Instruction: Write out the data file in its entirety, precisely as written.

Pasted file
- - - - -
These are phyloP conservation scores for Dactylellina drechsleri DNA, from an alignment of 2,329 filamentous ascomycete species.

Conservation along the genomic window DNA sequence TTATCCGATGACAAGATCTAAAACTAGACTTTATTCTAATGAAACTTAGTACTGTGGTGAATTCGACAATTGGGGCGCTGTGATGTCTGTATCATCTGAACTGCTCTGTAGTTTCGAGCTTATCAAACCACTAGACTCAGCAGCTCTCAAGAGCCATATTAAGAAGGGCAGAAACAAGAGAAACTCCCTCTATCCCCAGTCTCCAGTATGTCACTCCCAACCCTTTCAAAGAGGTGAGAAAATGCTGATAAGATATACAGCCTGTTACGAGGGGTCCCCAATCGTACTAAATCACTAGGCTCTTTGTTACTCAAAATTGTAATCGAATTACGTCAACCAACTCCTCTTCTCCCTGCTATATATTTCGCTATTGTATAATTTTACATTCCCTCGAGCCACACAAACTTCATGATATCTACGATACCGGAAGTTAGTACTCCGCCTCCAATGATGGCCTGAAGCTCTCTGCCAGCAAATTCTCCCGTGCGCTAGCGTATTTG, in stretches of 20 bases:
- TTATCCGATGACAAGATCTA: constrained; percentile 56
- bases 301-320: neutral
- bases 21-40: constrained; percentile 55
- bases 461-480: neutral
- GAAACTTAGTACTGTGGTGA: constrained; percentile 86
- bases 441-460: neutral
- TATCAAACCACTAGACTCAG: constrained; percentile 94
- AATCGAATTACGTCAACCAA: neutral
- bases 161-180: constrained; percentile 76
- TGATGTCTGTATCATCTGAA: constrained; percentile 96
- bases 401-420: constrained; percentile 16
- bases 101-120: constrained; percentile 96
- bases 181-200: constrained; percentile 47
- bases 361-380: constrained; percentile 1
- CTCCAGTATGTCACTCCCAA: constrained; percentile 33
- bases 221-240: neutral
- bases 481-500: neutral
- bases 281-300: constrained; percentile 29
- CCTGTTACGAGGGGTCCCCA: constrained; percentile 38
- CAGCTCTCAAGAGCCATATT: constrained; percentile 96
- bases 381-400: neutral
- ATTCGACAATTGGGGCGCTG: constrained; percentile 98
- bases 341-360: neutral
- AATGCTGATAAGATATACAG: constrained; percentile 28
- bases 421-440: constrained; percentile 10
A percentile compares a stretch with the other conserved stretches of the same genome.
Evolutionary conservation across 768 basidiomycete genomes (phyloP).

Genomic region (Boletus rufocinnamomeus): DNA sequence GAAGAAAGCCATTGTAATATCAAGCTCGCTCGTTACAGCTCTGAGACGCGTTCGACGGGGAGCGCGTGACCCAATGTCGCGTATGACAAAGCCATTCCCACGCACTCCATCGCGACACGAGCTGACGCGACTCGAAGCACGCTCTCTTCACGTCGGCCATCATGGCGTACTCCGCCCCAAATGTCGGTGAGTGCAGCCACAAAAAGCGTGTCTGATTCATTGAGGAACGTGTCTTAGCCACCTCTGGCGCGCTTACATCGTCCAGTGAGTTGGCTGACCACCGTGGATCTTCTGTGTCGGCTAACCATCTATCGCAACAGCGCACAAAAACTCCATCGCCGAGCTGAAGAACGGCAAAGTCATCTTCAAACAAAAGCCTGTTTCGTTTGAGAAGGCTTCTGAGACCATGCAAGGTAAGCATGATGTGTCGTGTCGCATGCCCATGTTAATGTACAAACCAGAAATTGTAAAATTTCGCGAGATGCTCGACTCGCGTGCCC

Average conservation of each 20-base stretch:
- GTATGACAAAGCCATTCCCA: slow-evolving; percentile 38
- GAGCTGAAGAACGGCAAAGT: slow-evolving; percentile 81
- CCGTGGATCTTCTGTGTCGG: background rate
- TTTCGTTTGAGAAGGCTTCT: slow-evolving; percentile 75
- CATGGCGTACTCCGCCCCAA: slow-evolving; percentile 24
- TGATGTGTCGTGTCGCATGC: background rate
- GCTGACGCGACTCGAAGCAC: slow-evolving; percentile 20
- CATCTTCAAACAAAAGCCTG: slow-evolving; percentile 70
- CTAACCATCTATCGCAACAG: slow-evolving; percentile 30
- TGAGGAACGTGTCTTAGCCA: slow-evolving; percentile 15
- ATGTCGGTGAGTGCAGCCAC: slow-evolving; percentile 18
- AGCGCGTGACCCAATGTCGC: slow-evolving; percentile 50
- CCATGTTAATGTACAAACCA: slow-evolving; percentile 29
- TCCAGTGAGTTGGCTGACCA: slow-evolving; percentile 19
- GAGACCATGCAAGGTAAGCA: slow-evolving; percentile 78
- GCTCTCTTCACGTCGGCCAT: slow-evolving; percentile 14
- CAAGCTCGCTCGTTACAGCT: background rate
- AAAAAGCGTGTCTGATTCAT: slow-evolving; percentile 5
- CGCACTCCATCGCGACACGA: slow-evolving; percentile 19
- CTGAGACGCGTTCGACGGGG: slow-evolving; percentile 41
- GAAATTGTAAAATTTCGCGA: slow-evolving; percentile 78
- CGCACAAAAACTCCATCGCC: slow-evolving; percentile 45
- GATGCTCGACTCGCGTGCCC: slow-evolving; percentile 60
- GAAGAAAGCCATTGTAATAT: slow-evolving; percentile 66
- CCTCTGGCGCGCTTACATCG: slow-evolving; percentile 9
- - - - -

These are phyloP conservation scores for Dactylellina drechsleri DNA, from an alignment of 2,329 filamentous ascomycete species.

Conservation along the genomic window DNA sequence TTATCCGATGACAAGATCTAAAACTAGACTTTATTCTAATGAAACTTAGTACTGTGGTGAATTCGACAATTGGGGCGCTGTGATGTCTGTATCATCTGAACTGCTCTGTAGTTTCGAGCTTATCAAACCACTAGACTCAGCAGCTCTCAAGAGCCATATTAAGAAGGGCAGAAACAAGAGAAACTCCCTCTATCCCCAGTCTCCAGTATGTCACTCCCAACCCTTTCAAAGAGGTGAGAAAATGCTGATAAGATATACAGCCTGTTACGAGGGGTCCCCAATCGTACTAAATCACTAGGCTCTTTGTTACTCAAAATTGTAATCGAATTACGTCAACCAACTCCTCTTCTCCCTGCTATATATTTCGCTATTGTATAATTTTACATTCCCTCGAGCCACACAAACTTCATGATATCTACGATACCGGAAGTTAGTACTCCGCCTCCAATGATGGCCTGAAGCTCTCTGCCAGCAAATTCTCCCGTGCGCTAGCGTATTTG, in stretches of 20 bases:
- TTATCCGATGACAAGATCTA: constrained; percentile 56
- bases 301-320: neutral
- bases 21-40: constrained; percentile 55
- bases 461-480: neutral
- GAAACTTAGTACTGTGGTGA: constrained; percentile 86
- bases 441-460: neutral
- TATCAAACCACTAGACTCAG: constrained; percentile 94
- AATCGAATTACGTCAACCAA: neutral
- bases 161-180: constrained; percentile 76
- TGATGTCTGTATCATCTGAA: constrained; percentile 96
- bases 401-420: constrained; percentile 16
- bases 101-120: constrained; percentile 96
- bases 181-200: constrained; percentile 47
- bases 361-380: constrained; percentile 1
- CTCCAGTATGTCACTCCCAA: constrained; percentile 33
- bases 221-240: neutral
- bases 481-500: neutral
- bases 281-300: constrained; percentile 29
- CCTGTTACGAGGGGTCCCCA: constrained; percentile 38
- CAGCTCTCAAGAGCCATATT: constrained; percentile 96
- bases 381-400: neutral
- ATTCGACAATTGGGGCGCTG: constrained; percentile 98
- bases 341-360: neutral
- AATGCTGATAAGATATACAG: constrained; percentile 28
- bases 421-440: constrained; percentile 10
A percentile compares a stretch with the other conserved stretches of the same genome.
Evolutionary conservation across 768 basidiomycete genomes (phyloP).

Genomic region (Boletus rufocinnamomeus): DNA sequence GAAGAAAGCCATTGTAATATCAAGCTCGCTCGTTACAGCTCTGAGACGCGTTCGACGGGGAGCGCGTGACCCAATGTCGCGTATGACAAAGCCATTCCCACGCACTCCATCGCGACACGAGCTGACGCGACTCGAAGCACGCTCTCTTCACGTCGGCCATCATGGCGTACTCCGCCCCAAATGTCGGTGAGTGCAGCCACAAAAAGCGTGTCTGATTCATTGAGGAACGTGTCTTAGCCACCTCTGGCGCGCTTACATCGTCCAGTGAGTTGGCTGACCACCGTGGATCTTCTGTGTCGGCTAACCATCTATCGCAACAGCGCACAAAAACTCCATCGCCGAGCTGAAGAACGGCAAAGTCATCTTCAAACAAAAGCCTGTTTCGTTTGAGAAGGCTTCTGAGACCATGCAAGGTAAGCATGATGTGTCGTGTCGCATGCCCATGTTAATGTACAAACCAGAAATTGTAAAATTTCGCGAGATGCTCGACTCGCGTGCCC

Average conservation of each 20-base stretch:
- GTATGACAAAGCCATTCCCA: slow-evolving; percentile 38
- GAGCTGAAGAACGGCAAAGT: slow-evolving; percentile 81
- CCGTGGATCTTCTGTGTCGG: background rate
- TTTCGTTTGAGAAGGCTTCT: slow-evolving; percentile 75
- CATGGCGTACTCCGCCCCAA: slow-evolving; percentile 24
- TGATGTGTCGTGTCGCATGC: background rate
- GCTGACGCGACTCGAAGCAC: slow-evolving; percentile 20
- CATCTTCAAACAAAAGCCTG: slow-evolving; percentile 70
- CTAACCATCTATCGCAACAG: slow-evolving; percentile 30
- TGAGGAACGTGTCTTAGCCA: slow-evolving; percentile 15
- ATGTCGGTGAGTGCAGCCAC: slow-evolving; percentile 18
- AGCGCGTGACCCAATGTCGC: slow-evolving; percentile 50
- CCATGTTAATGTACAAACCA: slow-evolving; percentile 29
- TCCAGTGAGTTGGCTGACCA: slow-evolving; percentile 19
- GAGACCATGCAAGGTAAGCA: slow-evolving; percentile 78
- GCTCTCTTCACGTCGGCCAT: slow-evolving; percentile 14
- CAAGCTCGCTCGTTACAGCT: background rate
- AAAAAGCGTGTCTGATTCAT: slow-evolving; percentile 5
- CGCACTCCATCGCGACACGA: slow-evolving; percentile 19
- CTGAGACGCGTTCGACGGGG: slow-evolving; percentile 41
- GAAATTGTAAAATTTCGCGA: slow-evolving; percentile 78
- CGCACAAAAACTCCATCGCC: slow-evolving; percentile 45
- GATGCTCGACTCGCGTGCCC: slow-evolving; percentile 60
- GAAGAAAGCCATTGTAATAT: slow-evolving; percentile 66
- CCTCTGGCGCGCTTACATCG: slow-evolving; percentile 9